We are aware that our reading of dough has grown abstract. So we will conclude attempting to end upon a note of relative clarity and solidity in terms of illuminating the preceding paragraph. We have emphasized the use of rhetoric in dough. The poems do make use of imagery as well, if sparingly. The most persistent pattern of imagery we detect relates to warfare and weaponry. As you can see in “seventeen” above, references to economics and commerce are present too. dough is deeply concerned with the current situation of the world and the role of language and signification in creating “realities” that confine and enslave. Other incomplete narratives buried in the lines suggest the importance of human relationships and stories for the reader to reconstruct. The good news is that Bruno Neiva champions the role and power of poetry to change and transform eschewing the nearly obligatory nihilism of postmodernism. The engaging quality of the poems, compelling us to return again and again, helps make us believers as well.

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MinXus Mail Bag: Add & Pass Boekie + More by Eduardo Cardoso (Sines, Portugal)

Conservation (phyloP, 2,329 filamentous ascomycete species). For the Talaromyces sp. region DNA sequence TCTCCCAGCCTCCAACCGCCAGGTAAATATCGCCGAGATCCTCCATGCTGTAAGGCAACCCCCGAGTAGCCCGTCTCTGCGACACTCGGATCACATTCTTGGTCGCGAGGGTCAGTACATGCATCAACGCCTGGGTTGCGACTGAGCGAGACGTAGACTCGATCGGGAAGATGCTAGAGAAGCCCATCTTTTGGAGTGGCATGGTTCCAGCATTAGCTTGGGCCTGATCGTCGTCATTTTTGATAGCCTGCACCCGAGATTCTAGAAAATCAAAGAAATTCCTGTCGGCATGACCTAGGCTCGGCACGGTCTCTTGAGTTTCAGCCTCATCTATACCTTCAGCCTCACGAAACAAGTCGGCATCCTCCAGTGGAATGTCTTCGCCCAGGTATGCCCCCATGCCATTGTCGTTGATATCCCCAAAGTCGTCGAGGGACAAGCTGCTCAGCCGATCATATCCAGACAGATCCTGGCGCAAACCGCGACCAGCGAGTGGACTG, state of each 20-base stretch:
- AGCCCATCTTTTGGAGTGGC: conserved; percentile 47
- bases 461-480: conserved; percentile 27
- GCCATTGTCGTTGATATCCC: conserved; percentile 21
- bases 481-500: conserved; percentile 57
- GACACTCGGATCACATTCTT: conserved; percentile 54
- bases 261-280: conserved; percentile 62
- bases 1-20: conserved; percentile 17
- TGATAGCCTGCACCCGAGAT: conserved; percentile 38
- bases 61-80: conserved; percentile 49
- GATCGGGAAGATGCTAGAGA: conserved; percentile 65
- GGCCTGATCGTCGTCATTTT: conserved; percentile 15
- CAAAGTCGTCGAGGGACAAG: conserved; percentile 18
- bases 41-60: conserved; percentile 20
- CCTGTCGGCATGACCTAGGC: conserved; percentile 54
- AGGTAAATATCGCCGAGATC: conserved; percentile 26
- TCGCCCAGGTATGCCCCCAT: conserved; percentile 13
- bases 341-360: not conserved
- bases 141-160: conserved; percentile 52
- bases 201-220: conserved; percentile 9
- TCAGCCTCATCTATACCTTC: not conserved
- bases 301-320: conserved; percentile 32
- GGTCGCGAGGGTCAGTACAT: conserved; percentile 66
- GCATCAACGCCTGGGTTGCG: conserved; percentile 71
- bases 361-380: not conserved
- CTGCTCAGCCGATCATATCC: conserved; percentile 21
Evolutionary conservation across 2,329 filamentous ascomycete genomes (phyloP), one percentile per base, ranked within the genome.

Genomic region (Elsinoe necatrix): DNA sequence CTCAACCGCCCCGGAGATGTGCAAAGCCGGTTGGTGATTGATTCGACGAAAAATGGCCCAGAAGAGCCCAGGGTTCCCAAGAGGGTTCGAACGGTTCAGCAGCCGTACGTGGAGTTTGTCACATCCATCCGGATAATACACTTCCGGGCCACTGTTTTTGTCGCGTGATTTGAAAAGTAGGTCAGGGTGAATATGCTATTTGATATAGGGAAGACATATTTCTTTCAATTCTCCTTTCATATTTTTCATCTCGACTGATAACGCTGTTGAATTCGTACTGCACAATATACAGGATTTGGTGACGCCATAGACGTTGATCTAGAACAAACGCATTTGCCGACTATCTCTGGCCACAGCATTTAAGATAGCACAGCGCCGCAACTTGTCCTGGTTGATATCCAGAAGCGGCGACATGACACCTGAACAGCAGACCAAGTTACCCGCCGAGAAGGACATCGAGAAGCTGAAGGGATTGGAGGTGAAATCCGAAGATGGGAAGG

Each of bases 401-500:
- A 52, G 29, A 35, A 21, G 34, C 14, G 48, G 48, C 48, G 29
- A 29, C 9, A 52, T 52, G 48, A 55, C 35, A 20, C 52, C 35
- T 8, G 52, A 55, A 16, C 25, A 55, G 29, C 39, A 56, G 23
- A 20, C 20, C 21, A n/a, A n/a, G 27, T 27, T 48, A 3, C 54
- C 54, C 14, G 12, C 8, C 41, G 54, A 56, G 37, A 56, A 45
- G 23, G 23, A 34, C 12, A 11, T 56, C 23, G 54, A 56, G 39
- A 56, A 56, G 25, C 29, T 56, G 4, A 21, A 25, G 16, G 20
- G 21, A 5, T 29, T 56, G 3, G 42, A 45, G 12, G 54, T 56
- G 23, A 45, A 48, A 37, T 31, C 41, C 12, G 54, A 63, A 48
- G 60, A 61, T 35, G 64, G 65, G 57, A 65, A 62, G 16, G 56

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Mail-art by Eduardo Cardoso (Sines, Portugal)

Visual poet and artist Eduardo Cardoso sent us a hefty package of mail-art that includes an add & pass boekie (aka artists book or TLP (Tacky Little Pamphlet). Certainly many a&p books and pamphlets have circulated in the Eternal Network. We just cannot remember any lately and highly commend our faith correspondent Eduardo for this FAB concept! We think the network needs more a&p books. Here is the cover and back cover:

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Eduardo Cardoso made the first entry:

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The rest is thus far unwritten, but we shall make our entry and send this along to a worthy recipient. Eduardo included some great examples of his recent work:

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The reverse side:

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Tenderfoots likely know Eduardo Cardoso as an active trashpoet and the dynamic president of the thriving DKult-Portugal (DKULTPOR) chapter. His MinXus-LynXus correspondence often and necessarily involves Trashpo subjects. We enjoy that work a great deal, but it is nice that Eduardo removed his Trashpo hat this time around to focus on the broader directions of his current art and interests. When the Trashpo filter is removed, it is apparent that he has roots in anti-art. This inclination, no doubt, drew him to Trashpo. His work has had an influence on trashpoets all over the world. This next piece offers another perspective on Eduardo Cardoso’s style:

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And the reverse: